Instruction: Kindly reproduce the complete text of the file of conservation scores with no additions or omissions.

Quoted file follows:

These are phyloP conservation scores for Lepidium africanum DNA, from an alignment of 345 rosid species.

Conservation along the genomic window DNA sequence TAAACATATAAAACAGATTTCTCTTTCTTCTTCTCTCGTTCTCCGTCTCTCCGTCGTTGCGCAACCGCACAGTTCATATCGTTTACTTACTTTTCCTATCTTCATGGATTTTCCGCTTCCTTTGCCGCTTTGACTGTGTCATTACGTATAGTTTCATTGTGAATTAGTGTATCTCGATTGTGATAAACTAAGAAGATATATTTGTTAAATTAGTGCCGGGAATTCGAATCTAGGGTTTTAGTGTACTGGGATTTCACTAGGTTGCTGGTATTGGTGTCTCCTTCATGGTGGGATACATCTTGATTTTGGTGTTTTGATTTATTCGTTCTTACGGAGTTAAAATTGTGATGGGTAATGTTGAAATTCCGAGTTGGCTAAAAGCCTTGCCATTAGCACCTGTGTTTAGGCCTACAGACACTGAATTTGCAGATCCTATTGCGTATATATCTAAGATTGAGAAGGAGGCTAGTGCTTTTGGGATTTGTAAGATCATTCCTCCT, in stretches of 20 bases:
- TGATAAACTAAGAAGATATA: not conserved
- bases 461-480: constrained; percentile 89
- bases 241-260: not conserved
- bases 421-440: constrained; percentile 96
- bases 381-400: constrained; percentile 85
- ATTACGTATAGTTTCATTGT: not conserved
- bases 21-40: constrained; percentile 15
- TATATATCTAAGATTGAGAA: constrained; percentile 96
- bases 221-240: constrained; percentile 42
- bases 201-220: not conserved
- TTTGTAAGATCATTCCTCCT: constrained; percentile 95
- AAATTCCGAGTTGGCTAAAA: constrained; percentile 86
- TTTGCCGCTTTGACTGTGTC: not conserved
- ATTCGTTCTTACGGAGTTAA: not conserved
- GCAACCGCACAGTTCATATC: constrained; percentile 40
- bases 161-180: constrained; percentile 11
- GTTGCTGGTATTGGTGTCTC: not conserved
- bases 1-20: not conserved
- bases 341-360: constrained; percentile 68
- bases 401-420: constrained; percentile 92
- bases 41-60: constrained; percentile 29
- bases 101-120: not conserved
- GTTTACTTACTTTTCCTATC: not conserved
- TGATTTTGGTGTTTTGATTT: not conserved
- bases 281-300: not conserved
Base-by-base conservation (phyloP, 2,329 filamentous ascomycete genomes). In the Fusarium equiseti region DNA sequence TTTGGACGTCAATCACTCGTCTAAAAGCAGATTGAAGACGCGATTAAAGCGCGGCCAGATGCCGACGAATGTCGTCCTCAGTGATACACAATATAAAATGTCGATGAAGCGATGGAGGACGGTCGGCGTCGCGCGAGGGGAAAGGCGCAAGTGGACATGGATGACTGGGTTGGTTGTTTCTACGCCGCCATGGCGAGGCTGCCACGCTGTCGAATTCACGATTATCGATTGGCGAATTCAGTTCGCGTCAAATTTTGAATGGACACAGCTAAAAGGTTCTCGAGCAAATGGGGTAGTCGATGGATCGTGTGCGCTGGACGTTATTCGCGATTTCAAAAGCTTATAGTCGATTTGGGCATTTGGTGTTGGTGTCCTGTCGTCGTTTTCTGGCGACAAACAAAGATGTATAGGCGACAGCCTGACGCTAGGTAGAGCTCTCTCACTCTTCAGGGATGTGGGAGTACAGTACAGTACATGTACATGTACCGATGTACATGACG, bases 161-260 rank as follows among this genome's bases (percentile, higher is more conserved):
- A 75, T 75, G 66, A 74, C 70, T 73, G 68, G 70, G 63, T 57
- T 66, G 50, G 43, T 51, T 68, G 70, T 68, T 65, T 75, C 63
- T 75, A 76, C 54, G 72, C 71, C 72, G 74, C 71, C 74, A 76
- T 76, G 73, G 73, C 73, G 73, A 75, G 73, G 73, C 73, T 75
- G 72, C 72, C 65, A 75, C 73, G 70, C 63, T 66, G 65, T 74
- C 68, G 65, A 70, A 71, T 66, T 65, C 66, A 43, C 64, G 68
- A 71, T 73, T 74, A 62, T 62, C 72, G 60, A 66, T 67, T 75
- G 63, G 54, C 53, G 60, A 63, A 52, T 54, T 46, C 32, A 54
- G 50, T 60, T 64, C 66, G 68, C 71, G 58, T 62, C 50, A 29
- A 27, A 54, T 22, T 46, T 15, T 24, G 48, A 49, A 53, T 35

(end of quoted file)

These are phyloP conservation scores for Lepidium africanum DNA, from an alignment of 345 rosid species.

Conservation along the genomic window DNA sequence TAAACATATAAAACAGATTTCTCTTTCTTCTTCTCTCGTTCTCCGTCTCTCCGTCGTTGCGCAACCGCACAGTTCATATCGTTTACTTACTTTTCCTATCTTCATGGATTTTCCGCTTCCTTTGCCGCTTTGACTGTGTCATTACGTATAGTTTCATTGTGAATTAGTGTATCTCGATTGTGATAAACTAAGAAGATATATTTGTTAAATTAGTGCCGGGAATTCGAATCTAGGGTTTTAGTGTACTGGGATTTCACTAGGTTGCTGGTATTGGTGTCTCCTTCATGGTGGGATACATCTTGATTTTGGTGTTTTGATTTATTCGTTCTTACGGAGTTAAAATTGTGATGGGTAATGTTGAAATTCCGAGTTGGCTAAAAGCCTTGCCATTAGCACCTGTGTTTAGGCCTACAGACACTGAATTTGCAGATCCTATTGCGTATATATCTAAGATTGAGAAGGAGGCTAGTGCTTTTGGGATTTGTAAGATCATTCCTCCT, in stretches of 20 bases:
- TGATAAACTAAGAAGATATA: not conserved
- bases 461-480: constrained; percentile 89
- bases 241-260: not conserved
- bases 421-440: constrained; percentile 96
- bases 381-400: constrained; percentile 85
- ATTACGTATAGTTTCATTGT: not conserved
- bases 21-40: constrained; percentile 15
- TATATATCTAAGATTGAGAA: constrained; percentile 96
- bases 221-240: constrained; percentile 42
- bases 201-220: not conserved
- TTTGTAAGATCATTCCTCCT: constrained; percentile 95
- AAATTCCGAGTTGGCTAAAA: constrained; percentile 86
- TTTGCCGCTTTGACTGTGTC: not conserved
- ATTCGTTCTTACGGAGTTAA: not conserved
- GCAACCGCACAGTTCATATC: constrained; percentile 40
- bases 161-180: constrained; percentile 11
- GTTGCTGGTATTGGTGTCTC: not conserved
- bases 1-20: not conserved
- bases 341-360: constrained; percentile 68
- bases 401-420: constrained; percentile 92
- bases 41-60: constrained; percentile 29
- bases 101-120: not conserved
- GTTTACTTACTTTTCCTATC: not conserved
- TGATTTTGGTGTTTTGATTT: not conserved
- bases 281-300: not conserved
Base-by-base conservation (phyloP, 2,329 filamentous ascomycete genomes). In the Fusarium equiseti region DNA sequence TTTGGACGTCAATCACTCGTCTAAAAGCAGATTGAAGACGCGATTAAAGCGCGGCCAGATGCCGACGAATGTCGTCCTCAGTGATACACAATATAAAATGTCGATGAAGCGATGGAGGACGGTCGGCGTCGCGCGAGGGGAAAGGCGCAAGTGGACATGGATGACTGGGTTGGTTGTTTCTACGCCGCCATGGCGAGGCTGCCACGCTGTCGAATTCACGATTATCGATTGGCGAATTCAGTTCGCGTCAAATTTTGAATGGACACAGCTAAAAGGTTCTCGAGCAAATGGGGTAGTCGATGGATCGTGTGCGCTGGACGTTATTCGCGATTTCAAAAGCTTATAGTCGATTTGGGCATTTGGTGTTGGTGTCCTGTCGTCGTTTTCTGGCGACAAACAAAGATGTATAGGCGACAGCCTGACGCTAGGTAGAGCTCTCTCACTCTTCAGGGATGTGGGAGTACAGTACAGTACATGTACATGTACCGATGTACATGACG, bases 161-260 rank as follows among this genome's bases (percentile, higher is more conserved):
- A 75, T 75, G 66, A 74, C 70, T 73, G 68, G 70, G 63, T 57
- T 66, G 50, G 43, T 51, T 68, G 70, T 68, T 65, T 75, C 63
- T 75, A 76, C 54, G 72, C 71, C 72, G 74, C 71, C 74, A 76
- T 76, G 73, G 73, C 73, G 73, A 75, G 73, G 73, C 73, T 75
- G 72, C 72, C 65, A 75, C 73, G 70, C 63, T 66, G 65, T 74
- C 68, G 65, A 70, A 71, T 66, T 65, C 66, A 43, C 64, G 68
- A 71, T 73, T 74, A 62, T 62, C 72, G 60, A 66, T 67, T 75
- G 63, G 54, C 53, G 60, A 63, A 52, T 54, T 46, C 32, A 54
- G 50, T 60, T 64, C 66, G 68, C 71, G 58, T 62, C 50, A 29
- A 27, A 54, T 22, T 46, T 15, T 24, G 48, A 49, A 53, T 35